Kleptomania is a rare mental health disorder that’s characterized by the impulse to shoplift or steal items, typically when they’re not needed or when one could afford to buy them instead. It’s an impulse control disorder, according to the DSM-5. Symptoms can be managed with the help of a mental health professional, which is important as this disorder can have significant negative impacts on the individual and those around them if left untreated. Read on to learn more about kleptomania and its symptoms, causes, and treatment options.
What Is Kleptomania?
It’s different from those without this mental health disorder who may steal because of need, boredom, or for a thrill. Once a person with kleptomania steals, they often feel a release of pleasure, relief, or other positive emotions. However, once these feelings dissipate, emotions like embarrassment, shame, remorse, and guilt may replace them. Although kleptomania is extremely rare, it's a serious disorder. It can cause a great deal of harm to the individual who has it, as well as to their friends, family, and even society at large. As a result, if the impulse isn't curbed, controlled, or otherwise managed, serious consequences could result.
Potential Consequences For Someone With Kleptomania
Acting on kleptomaniac impulses can result in various consequences, including legal repercussions. If caught, an individual could be banned from a store or other establishment and experience a sense of potentially public embarrassment. In more extreme cases, they could receive a fine or even jail time.
The behavior associated with this disorder can also negatively impact a person’s relationships. Family and friends may choose not to associate with the individual because of their behavior, and/or the individual could choose to self-isolate due to shame around their condition. All of these potential consequences could also take a toll on the person’s mental health.
Signs And Symptoms Of Kleptomania
The manifestation of kleptomania often takes the form of a cycle of feelings and urges, as follows:
The powerful urge to steal an item that’s not needed
A strong sense of anxiety and tension leading up to the theft
Relief or pleasure during or immediately after the theft
Guilt, shame, embarrassment, remorse, or fear of consequences after that
Eventually, the powerful urge to steal again
Again, an individual with kleptomania typically doesn’t steal because they can’t afford to buy the items; instead, the behavior happens because of a strong, nearly irresistible impulse. This urge to steal can occur at any time and may cause them to take things from public places or even from friends and family—which can lead to further rejection and isolation.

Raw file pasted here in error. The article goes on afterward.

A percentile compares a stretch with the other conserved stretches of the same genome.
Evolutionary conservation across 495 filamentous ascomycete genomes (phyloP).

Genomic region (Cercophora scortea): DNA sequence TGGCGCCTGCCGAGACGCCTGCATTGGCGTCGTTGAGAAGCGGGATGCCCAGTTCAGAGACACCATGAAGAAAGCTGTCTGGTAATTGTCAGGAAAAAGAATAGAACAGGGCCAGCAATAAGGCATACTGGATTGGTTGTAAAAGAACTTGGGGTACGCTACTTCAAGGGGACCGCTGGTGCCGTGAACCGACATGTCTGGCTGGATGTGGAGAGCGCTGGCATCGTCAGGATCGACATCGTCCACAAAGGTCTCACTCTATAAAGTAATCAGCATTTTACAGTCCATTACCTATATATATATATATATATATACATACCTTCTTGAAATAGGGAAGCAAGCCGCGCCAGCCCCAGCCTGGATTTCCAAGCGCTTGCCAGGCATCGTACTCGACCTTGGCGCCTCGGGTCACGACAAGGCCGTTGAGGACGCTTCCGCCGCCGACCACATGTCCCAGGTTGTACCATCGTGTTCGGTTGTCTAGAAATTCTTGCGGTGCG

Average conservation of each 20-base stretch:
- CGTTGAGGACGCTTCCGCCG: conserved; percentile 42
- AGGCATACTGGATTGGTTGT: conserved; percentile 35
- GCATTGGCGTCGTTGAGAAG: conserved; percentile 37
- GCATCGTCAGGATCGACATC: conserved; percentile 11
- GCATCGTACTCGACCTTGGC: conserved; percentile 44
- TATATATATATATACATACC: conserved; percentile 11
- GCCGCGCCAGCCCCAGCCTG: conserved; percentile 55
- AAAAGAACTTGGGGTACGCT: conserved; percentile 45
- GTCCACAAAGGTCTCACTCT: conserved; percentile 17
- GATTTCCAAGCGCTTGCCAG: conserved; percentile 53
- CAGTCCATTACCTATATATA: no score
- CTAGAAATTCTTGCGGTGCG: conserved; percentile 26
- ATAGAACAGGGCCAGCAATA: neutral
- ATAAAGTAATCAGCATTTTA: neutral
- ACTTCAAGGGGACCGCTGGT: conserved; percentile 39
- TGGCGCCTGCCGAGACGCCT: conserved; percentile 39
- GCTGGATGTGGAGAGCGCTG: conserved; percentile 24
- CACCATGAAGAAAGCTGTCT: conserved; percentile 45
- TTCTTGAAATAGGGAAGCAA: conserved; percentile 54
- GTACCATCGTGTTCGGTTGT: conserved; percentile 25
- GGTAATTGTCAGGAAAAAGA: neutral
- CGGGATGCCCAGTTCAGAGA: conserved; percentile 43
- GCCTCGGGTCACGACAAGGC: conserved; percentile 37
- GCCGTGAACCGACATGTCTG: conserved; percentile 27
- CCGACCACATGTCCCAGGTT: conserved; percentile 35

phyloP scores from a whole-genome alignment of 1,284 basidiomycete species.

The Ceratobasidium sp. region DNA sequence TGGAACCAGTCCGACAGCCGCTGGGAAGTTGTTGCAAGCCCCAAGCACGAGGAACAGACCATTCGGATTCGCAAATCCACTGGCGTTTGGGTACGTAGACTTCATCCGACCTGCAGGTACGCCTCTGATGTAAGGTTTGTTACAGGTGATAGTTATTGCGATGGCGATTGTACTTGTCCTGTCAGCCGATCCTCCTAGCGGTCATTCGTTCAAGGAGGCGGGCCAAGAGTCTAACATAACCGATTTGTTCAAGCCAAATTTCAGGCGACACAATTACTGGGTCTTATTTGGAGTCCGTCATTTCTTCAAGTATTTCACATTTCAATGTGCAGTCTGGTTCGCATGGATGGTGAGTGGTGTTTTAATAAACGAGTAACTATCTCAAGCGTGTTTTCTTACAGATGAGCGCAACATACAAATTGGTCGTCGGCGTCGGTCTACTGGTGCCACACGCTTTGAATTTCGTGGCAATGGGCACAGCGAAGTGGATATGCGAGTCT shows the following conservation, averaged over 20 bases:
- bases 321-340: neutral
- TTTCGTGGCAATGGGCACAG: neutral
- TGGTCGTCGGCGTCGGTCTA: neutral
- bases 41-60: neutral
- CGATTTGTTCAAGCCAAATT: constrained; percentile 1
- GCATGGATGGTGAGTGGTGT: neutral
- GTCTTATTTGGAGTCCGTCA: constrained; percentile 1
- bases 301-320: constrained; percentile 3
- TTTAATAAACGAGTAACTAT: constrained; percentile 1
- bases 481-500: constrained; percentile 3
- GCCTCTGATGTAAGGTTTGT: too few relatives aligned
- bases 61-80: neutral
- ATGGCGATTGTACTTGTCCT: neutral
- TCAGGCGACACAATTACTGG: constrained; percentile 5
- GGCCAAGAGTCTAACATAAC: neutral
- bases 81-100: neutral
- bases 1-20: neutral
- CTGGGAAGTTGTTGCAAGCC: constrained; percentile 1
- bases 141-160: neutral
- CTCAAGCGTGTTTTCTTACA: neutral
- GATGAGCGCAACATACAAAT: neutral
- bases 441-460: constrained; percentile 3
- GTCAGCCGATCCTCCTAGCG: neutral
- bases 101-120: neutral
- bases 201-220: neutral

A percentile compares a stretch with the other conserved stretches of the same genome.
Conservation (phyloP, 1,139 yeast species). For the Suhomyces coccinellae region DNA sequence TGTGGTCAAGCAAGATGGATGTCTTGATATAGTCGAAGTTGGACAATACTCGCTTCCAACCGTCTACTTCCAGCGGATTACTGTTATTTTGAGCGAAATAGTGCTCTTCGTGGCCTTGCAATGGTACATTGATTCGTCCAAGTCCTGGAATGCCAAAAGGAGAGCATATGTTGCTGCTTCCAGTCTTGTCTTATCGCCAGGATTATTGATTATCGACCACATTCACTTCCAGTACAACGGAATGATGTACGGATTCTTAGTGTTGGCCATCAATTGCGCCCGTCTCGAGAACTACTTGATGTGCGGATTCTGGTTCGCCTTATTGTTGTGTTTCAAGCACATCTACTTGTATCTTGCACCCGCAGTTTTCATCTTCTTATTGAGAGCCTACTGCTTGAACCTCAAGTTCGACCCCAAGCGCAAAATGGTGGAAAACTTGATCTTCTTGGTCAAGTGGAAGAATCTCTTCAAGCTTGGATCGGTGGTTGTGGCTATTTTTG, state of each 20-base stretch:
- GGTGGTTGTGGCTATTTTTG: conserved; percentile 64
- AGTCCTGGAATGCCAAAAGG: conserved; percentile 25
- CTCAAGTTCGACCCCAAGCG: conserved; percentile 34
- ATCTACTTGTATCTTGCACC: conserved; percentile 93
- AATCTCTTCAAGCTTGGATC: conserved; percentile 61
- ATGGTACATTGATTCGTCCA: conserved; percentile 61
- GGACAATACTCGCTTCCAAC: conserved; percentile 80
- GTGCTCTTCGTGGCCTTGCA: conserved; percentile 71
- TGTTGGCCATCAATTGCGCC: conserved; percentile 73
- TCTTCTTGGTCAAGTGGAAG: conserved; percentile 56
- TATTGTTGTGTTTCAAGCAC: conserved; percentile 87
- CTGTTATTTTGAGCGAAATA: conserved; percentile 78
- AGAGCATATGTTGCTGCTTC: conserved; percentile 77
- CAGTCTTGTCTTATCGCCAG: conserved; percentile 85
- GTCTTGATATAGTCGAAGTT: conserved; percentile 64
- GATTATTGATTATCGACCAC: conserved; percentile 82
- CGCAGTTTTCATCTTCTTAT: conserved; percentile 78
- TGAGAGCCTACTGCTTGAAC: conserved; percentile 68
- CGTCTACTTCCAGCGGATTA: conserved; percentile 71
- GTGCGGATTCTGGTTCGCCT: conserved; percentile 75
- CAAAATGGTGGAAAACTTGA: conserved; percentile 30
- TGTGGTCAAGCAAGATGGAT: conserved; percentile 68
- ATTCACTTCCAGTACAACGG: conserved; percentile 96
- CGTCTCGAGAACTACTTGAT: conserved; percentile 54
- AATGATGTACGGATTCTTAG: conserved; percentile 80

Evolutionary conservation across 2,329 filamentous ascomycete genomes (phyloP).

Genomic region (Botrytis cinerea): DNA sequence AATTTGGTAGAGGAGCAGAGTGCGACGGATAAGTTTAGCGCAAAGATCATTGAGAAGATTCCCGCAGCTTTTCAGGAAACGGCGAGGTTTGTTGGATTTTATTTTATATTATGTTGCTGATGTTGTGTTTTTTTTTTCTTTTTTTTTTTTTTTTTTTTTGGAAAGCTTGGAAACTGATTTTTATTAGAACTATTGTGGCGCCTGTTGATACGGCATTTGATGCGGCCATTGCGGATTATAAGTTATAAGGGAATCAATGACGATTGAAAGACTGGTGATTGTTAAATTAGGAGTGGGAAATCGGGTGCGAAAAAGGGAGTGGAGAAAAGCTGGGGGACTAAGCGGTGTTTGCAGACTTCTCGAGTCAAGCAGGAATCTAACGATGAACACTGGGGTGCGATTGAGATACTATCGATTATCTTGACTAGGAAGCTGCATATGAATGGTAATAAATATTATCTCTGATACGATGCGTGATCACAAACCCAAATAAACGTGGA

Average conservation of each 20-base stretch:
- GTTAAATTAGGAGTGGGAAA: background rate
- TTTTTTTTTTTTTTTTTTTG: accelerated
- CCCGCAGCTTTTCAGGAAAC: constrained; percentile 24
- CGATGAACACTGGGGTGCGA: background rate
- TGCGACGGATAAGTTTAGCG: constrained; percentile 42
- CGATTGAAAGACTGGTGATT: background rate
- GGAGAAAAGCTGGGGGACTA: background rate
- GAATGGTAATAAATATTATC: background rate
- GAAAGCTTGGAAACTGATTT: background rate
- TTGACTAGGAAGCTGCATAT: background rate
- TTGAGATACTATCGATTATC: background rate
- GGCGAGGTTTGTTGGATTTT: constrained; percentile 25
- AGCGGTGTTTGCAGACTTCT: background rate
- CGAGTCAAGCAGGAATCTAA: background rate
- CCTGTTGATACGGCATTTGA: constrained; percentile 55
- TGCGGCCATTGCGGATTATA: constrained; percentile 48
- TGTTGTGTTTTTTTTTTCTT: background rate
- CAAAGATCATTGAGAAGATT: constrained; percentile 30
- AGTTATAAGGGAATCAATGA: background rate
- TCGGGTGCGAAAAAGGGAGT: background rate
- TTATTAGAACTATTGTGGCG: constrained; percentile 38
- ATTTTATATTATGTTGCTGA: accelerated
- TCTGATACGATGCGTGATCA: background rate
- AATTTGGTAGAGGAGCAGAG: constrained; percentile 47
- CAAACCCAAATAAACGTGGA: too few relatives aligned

Note that the impulse to steal is usually spontaneous in someone with kleptomania, meaning that the individual typically doesn’t plan ahead for it or have help in carrying it out. Afterward, it’s not uncommon to simply stash the items away rather than using them. An individual may also choose to give the items away, donate them, or secretly attempt to return them to where they were stolen from in an attempt to lessen the guilt they may feel.
Causes Of Kleptomania
Kleptomania is a rare disorder and its causes are not fully understood. It’s suspected that it may be related to a chemical imbalance in the brain and/or genetic factors. The majority of those diagnosed with kleptomania are women, and the behavior often first manifests in the teenage years. It’s not uncommon for this condition to be comorbid with other mental health disorders, such as depression, anxiety, and substance use disorders, symptoms of which are also common triggers for engaging in stealing behavior in those with kleptomania.
Treatment For Kleptomania
Research suggests that subtypes of this rare disorder may exist, with some presenting more like a mood disorder while others present more similarly to obsessive-compulsive disorder (OCD). That’s why meeting with a mental health professional is typically an initial recommended course of action, so they can evaluate the individual and suggest an appropriate course of treatment for their unique situation. Psychotherapy and/or medication are commonly suggested methods of treatment for people with kleptomania.
Connecting With A Mental Health Professional
Mental health disorders involving compulsions can significantly impact one’s daily functioning and overall mental health. Kleptomania in particular can have severe consequences—including legal ones—which means that seeking the appropriate treatment can be important. Meeting with a mental health professional in person or online can be a helpful first step.
Those who are interested in traditional in-person therapy can search for a provider in their local area. Those who are interested in trying virtual therapy might consider an online therapy platform like BetterHelp. Through this service, you can get matched with a licensed therapist in a matter of days who you can meet with via phone, video call, and/or in-app messaging to address the challenges you may be facing. Research suggests that online and in-person therapy can offer similar benefits in many cases, so those who find attending therapy from the comfort of home or who are interested in its relative cost-effectiveness may choose to explore a virtual option.
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